This man has big plans. Without any doubts. World domination is within his reach. Shane Smith, one of the founders of VICE magazine and CEO of VICE Media, just launched his own tv show on HBO, which he has described as “6o Minutes for young people.” But that’s not enough. He also plans a 24-hour online news network. Like CNN.
“We’re the same as Time Warner. We’re the same as Bertelsmann or Viacom. We’re just younger and weirder,” Shane Smith tells his friend and colleague Spike Jonze in the current issue of Interview Magazine. Shane used to be a “punk-rock enthusiast and always-affable party guest”, but now he’s 43, married, a father, and the CEO of a media company.
In his interview with the magazine, he talks about his relationship to Iraq, why North Korean slaves in Siberia are better than the Fashion Week and flesh-eating parasites inside the human body. And if Shane Smith hasn’t been your role model in the past, then you should think about it again. Because he could become the next media proprietor. Or dictator. Or god.
How do you do things differently than Time Warner or Bertelsmann or Viacom?
I would say that we do things differently in every way. One, our concentration now is online, and if we do TV or film, then great””it’s a bonus. But everyone else is really concentrated on TV and film. We get the best shooters and cutters right out of school so that they haven’t been tainted yet by working on TV or commercials or videos or anything””so they’re virgin””and guys like you and Bernardo and our people teach them how to be better storytellers.
So we tell stories in a different way and we have a different language. We also put them up in a different way and we cut them in a different way. We don’t cut for 22 minutes or 44 minutes, like traditional TV. If it’s two hours, then we cut to two hours. If it’s two minutes, then we cut to two minutes. We don’t care.
So I think that in what we do, there is a different voice and a different way of speaking to Gen Y. You can’t really try to do it””you can’t get a vernacular expert. I mean, we shoot differently, we cut differently, our stories are different . . . I’d say that every single thing is different except for the fact that you watch it on a TV or a computer or a phone, just like you do with everybody else’s content.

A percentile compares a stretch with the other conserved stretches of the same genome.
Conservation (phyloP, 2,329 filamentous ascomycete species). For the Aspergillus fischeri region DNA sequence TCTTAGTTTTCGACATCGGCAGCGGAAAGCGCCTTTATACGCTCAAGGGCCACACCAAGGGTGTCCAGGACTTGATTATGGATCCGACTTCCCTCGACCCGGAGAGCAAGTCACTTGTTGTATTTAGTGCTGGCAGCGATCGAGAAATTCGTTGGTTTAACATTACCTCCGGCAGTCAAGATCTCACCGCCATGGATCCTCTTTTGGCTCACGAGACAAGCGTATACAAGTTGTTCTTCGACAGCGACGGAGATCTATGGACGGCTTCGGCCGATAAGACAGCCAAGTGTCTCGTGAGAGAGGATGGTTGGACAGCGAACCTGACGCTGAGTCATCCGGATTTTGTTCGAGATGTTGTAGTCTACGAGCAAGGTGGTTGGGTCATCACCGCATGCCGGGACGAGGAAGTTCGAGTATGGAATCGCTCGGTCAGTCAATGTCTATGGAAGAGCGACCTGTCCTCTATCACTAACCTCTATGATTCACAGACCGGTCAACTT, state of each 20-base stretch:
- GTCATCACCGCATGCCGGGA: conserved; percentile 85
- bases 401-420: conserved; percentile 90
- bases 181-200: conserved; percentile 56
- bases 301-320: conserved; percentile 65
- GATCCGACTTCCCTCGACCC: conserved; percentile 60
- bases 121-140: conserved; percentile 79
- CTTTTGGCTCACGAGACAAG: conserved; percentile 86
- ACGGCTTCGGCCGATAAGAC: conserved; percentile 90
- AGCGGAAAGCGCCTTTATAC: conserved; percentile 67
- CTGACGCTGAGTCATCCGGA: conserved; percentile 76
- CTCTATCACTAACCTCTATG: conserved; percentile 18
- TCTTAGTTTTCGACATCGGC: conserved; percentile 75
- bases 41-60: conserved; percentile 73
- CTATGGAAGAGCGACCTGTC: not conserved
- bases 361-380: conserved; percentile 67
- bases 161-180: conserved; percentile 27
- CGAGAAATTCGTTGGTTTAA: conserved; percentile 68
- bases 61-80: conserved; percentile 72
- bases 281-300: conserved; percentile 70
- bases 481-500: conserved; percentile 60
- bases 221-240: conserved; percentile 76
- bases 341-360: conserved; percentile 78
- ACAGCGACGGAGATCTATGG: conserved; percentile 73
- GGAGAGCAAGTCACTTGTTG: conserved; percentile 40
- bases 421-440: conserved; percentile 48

How is the way that you tell stories different?
I think we come at it from more of a documentary-filmmaking standpoint. What does that mean? It means, a lot of times in news, they say, “Here’s the story: China is hacking American companies. So go get that story. They’re called B3866 and here’s where they’re located. Go get that story.” Now, a lot of times you go, “That’s not the story. The story is that it’s these gamers who could be hackers, who the military then co-opted . . .”
But you’ve gone there and you’ve been paid and you have three days and you have to get your copy back. So you just sort of go there and go, “Okay, here’s the place, here’s the thing, and they were hacking us.” Whereas we’ll go there many times. For example, we went to Liberia, but we didn’t go to meet General Butt Naked””he was one of five or six or eight generals we met, but he, for whatever reason, sort of took us along and showed us around and was very honest with us.
What’s the biggest criticism that the Vice news stuff has gotten so far?
It’s interesting because I was saying this to somebody else. When we first started, we were really known for “Dos & Don’ts,” so I’d say the comments we got initially were about 50 percent positive and 50 percent negative. What we did was sort of Gawker-esque and sort of bitchy. We were in that kind of media.
But now, for example, if you look at Twitter or look at our news pieces or our documentary news pieces on YouTube, which are doing very well, the comments are incredibly positive. What’s happened now, though, is that because the comments and the metrics on the news stuff have been so positive, all of the other stuff that we’ve been doing””the fashion, the lifestyle stuff, the cultural stuff, the music stuff””gets sort of harshly criticized.
Because people are like, “Why do I give a shit about this band? I want to see gun markets in Pakistan,” or like, “Who cares about Fashion Week Internationale? I want to see North Korean slaves in Siberia.” So it’s actually changed our brand to the effect that we can’t do anything funny anymore or we get in trouble. We get in shit a lot now if we’re not serious””which is weird because we were never serious before. So it’s kind of a double-edged sword.
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